For those same reasons, companies like Whipple utilize a similar twin screw design for their aftermarket products as well. And as we’ll explain below, Whipple’s twin screw supercharger design differs from GM’s roots-style approach with the LSA, LS9 and new LT4 in some important ways.
Development and Design - When a company develops a supercharger for a new vehicle, there’s a multitude of factors that must be considered beyond sheer output. “We basically start with a car, an engine and the CAD data of the vehicle,” says Dustin Whipple of Whipple Superchargers. Getting the maximum amount of air into the engine is only one part of the supercharging formula - it also has to fit into the vehicle in question with minimal additional modification (or, preferably, none at all), and it also has to have enough thermal efficiency to avoid succumbing to heat soak over a reasonable period of time. Whipple's design is robust enough that additional headroom has been built in for further performance modifications down the line.
“From there we begin with a design review, understanding what can fit and what can’t, so we can start development. Once we’ve come to an understanding of what will be best for that application, we begin all the work in CAD. From there, the basic design gets done to maximize all areas.
“We use CFD software to help with inlet design and airflow, then we work with our intercooler vendors to come up with the optimum intercooler size and type as we modify both the air and water side of the core depending on the application. From there, we then 3D print sample parts to mock up in the vehicle and on the engine, ensuring fitment, clearance, ease of installation, etc. Once we’ve done this, made changes, we go to castings and prototype testing.”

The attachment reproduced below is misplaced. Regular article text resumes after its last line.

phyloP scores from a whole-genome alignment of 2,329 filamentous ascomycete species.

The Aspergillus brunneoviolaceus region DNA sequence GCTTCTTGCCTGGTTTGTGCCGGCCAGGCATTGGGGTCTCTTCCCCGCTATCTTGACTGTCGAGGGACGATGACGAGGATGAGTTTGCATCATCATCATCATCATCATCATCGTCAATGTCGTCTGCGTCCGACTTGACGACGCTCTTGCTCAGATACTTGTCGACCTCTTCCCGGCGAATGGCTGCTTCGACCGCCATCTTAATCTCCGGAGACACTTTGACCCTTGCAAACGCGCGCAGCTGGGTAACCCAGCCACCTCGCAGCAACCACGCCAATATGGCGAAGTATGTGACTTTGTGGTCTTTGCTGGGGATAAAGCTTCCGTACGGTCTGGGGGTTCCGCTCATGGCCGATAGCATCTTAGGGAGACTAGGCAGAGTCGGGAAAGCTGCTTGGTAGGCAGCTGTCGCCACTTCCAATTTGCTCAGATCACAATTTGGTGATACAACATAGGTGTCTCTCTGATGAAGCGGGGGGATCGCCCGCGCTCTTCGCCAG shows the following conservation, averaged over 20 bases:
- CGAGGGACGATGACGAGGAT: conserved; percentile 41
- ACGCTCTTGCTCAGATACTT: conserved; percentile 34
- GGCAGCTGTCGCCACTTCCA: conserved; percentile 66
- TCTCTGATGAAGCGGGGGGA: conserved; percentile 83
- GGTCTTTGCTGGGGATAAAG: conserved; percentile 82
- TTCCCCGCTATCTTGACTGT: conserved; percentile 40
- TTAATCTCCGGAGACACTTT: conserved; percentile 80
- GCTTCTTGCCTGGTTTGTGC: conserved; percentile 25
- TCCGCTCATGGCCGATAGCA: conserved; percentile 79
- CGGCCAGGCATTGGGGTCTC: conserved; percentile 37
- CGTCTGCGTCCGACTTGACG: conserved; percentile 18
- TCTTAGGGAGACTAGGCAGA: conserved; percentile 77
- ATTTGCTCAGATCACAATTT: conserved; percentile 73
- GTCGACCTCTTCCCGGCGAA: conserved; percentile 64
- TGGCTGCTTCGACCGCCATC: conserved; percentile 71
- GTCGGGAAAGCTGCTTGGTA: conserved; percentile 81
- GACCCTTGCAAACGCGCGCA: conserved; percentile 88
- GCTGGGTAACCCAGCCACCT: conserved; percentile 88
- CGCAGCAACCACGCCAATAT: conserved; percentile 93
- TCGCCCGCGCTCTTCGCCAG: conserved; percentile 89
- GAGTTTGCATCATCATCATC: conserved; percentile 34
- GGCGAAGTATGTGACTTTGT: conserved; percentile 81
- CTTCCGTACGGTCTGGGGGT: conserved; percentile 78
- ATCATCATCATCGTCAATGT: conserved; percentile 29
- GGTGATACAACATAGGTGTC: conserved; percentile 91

Superchargers tend to generate a lot of heat, and heat is the enemy of performance when it comes to supercharging. While getting a lot of air into the motor is important, making sure the system can maintain consistent output through proper heat management is just as pivotal, otherwise power tends to drop off precipitously as heat soak sets in.
“What separates us from most is that not only do we go the extra mile to maximize airflow on both the inlet and out of the compressor, we also use larger, more efficient intercooler cores that truly maximize cooling. We design them with the mindset that the base power level is only the first stage, meaning we build significant extra capacity for power, airflow, and thermal efficiency. Many miss this and only maximize for base power, leaving it less efficient or ideal for later modifications.”
For the 2016-17 Camaro SS, the result is a 2.9 liter twin screw supercharger system that simply outperforms the established alternatives. “Compared to a centrifugal, this system offers instant boost for increased drivability, more tip in torque, and a much cleaner installation,” Whipple says. “Most centrifugal systems require cutting to get the air tubes to the front of the vehicle, as well as having the air filters above the headers.”
And compared to GM’s Roots type Eaton TVS supercharger used on the LT4, Whipple’s system doesn’t have to spin nearly as fast to make similar levels of boost, in turn reducing the internal temperatures that GM has struggled with during prolonged road course use with the C7 Corvette Z06.
“Compared to the Eaton, we have far more capacity – 2.9L is 26 percent more capacity than the 2.3 liter, and more than 50 percent greater capacity than a 1.7 litre or even LSA 1.9 litre,” Whipple points out.
“This lowers the compressor speed over 2000 rpm, allowing you to get more optimal power, as well as having more capacity in the future. The twin screw is a true compressor, giving it less leakage in boost applications, lowering power consumption and discharge temp. Therefore the Whipple supercharger stays cooler, longer with less heat soak.”